Books by Stefan Stenudd:
The Aquarius Symbol
Its Origin and Meaning in Astrology
The above image is the established symbol (also called glyph) for the Zodiac sign Aquarius, the Water-Bearer (or Water-Carrier). It's a simplified drawing of water waves, the liquid Aquarius is carrying. Both the Zodiac sign and its symbol have been along for ages.
The Zodiac, very much like the one we know today, might have emerged in Mesopotamia around 1000 BC. But Babylonian astrology is probably far older than that.
The Great OneThe Babylonians connected this Zodiac sign and the constellation with one of their gods, Ea, calling it "The Great One." Ea was often depicted with an overflowing vase. Later, the Babylonians simply called the constellation the Pitcher.
The reason for the connection between the sign and the carrying of water is hidden in history, but it has been persistent. The constellation gives a clue.
When the stars in the constellation are connected with lines, it's possible to make out a figure of some sort, pouring something in abundance.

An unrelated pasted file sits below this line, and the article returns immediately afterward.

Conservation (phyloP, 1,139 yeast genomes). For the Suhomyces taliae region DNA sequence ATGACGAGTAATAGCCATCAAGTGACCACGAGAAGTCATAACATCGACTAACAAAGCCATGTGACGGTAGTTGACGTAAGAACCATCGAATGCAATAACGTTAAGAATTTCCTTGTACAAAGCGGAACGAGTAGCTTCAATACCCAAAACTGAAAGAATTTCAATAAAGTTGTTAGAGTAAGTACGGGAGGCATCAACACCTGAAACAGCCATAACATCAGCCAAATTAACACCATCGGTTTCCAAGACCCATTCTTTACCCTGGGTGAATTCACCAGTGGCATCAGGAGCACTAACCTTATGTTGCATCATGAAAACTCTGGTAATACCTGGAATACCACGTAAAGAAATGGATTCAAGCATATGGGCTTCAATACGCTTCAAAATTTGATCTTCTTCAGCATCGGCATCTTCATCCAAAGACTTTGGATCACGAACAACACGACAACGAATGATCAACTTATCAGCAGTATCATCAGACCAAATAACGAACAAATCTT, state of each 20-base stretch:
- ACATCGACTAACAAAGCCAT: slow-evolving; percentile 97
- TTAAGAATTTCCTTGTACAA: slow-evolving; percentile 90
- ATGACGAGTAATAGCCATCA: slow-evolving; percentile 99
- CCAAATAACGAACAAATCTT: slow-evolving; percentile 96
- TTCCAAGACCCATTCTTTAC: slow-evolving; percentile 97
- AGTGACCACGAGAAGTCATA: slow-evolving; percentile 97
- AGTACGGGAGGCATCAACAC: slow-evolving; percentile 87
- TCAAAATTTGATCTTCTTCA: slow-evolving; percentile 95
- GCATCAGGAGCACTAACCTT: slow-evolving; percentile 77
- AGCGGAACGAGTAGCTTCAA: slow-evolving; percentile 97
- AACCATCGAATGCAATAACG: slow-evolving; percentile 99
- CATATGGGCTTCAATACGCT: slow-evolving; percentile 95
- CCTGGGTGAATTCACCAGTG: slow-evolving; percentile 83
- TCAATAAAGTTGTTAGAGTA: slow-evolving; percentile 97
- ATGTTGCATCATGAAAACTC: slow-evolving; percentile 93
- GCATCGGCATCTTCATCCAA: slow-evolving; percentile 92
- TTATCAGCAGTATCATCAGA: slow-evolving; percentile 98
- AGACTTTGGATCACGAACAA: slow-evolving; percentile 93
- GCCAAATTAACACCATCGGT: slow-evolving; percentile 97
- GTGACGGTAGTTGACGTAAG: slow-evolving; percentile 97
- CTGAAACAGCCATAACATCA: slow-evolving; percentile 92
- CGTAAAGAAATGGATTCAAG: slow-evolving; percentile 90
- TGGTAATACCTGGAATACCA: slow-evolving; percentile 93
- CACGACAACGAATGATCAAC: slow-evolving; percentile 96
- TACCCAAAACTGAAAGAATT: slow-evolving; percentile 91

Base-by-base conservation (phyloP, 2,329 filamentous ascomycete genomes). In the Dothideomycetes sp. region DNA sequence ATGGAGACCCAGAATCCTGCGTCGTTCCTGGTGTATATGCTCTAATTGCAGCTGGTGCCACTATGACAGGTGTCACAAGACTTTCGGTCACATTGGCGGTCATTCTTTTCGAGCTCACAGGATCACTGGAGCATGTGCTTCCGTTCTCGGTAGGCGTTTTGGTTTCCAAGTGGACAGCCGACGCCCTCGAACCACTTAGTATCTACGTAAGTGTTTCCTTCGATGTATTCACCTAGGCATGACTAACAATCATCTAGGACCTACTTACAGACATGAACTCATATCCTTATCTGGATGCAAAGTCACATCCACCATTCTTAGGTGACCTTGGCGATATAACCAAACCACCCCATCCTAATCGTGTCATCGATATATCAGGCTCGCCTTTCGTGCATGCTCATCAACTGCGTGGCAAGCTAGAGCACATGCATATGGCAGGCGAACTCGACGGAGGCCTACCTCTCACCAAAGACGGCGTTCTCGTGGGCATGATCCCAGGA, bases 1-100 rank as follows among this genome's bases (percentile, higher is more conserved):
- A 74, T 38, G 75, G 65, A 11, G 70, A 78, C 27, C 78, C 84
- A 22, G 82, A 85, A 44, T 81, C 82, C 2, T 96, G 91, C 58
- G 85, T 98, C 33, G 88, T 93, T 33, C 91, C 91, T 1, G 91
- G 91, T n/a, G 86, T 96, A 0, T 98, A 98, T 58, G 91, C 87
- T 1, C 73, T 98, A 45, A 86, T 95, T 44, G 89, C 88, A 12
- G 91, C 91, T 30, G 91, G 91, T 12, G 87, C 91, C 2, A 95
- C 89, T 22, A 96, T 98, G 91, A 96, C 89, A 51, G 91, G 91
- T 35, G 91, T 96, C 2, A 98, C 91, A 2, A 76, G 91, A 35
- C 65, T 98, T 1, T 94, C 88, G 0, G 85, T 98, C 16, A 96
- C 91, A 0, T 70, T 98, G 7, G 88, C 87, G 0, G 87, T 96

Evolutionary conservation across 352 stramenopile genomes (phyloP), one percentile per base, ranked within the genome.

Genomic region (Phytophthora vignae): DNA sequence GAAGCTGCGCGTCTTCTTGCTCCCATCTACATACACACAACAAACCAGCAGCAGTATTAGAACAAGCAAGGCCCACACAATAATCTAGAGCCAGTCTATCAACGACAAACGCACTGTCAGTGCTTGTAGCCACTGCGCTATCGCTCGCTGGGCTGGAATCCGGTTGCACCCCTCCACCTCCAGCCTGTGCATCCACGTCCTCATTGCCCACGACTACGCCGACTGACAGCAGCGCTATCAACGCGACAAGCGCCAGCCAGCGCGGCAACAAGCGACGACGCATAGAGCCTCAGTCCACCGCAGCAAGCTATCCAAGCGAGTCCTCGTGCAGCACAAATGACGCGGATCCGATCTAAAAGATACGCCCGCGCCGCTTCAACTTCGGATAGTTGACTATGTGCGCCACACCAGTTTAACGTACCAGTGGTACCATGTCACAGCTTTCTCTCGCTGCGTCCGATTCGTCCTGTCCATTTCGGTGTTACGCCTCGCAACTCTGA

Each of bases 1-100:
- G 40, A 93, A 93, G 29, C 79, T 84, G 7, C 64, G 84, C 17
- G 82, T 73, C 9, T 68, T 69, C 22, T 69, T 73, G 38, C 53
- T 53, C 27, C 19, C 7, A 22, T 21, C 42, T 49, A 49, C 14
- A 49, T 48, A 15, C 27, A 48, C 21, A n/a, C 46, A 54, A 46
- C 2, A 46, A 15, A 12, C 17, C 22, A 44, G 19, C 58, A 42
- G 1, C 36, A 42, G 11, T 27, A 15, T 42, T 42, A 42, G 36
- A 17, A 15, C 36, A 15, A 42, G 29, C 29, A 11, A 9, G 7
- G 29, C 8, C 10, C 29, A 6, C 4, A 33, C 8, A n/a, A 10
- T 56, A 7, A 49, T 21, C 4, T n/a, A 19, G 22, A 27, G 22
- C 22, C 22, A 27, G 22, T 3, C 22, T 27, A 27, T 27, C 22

Several of the Zodiac constellations are more vague than that in depicting their Zodiac sign. Here's the constellation Aquarius:
Below is an antique illustration of the same constellation, where the figure of the water-bearer has been added. It's from a 17th century book: Firmamentum sobiescianum, by Johannes Hevelius, 1690.
Aquarius in InkBelow is an ink version of the symbol for Aquarius, which I did a number of years back in an experiment of using Japanese ink calligraphy (shodo) for old European astrology symbols. I've used these pictures on my astrology websites, mainly for fun and for the odd graphic effect, and I've seen them copied all over the Internet. I'm fine with that, although I think it wouldn't hurt if the source was mentioned. Well, what to do?
Anyway, here's that ink again, this time in the original black and white (click on the image to see a bigger version):
Aquarius the SignAs for the picture commonly used to represent the Aquarius Zodiac sign, it's been an image of a water-bearer since the days of old Babylonia - surely much longer than the symbol described above has existed. Below is one typical example of the figure, where the stars of the constellation Aquarius have also been marked, though not with unquestionable astronomical accuracy. It's an illustration from Poeticon astronomicon, a 1482 book by Hyginus.
Zodiac Sign SymbolsHere are the symbols (glyphs) of all the twelve Zodiac signs, and links to pages telling more about each Zodiac sign symbol.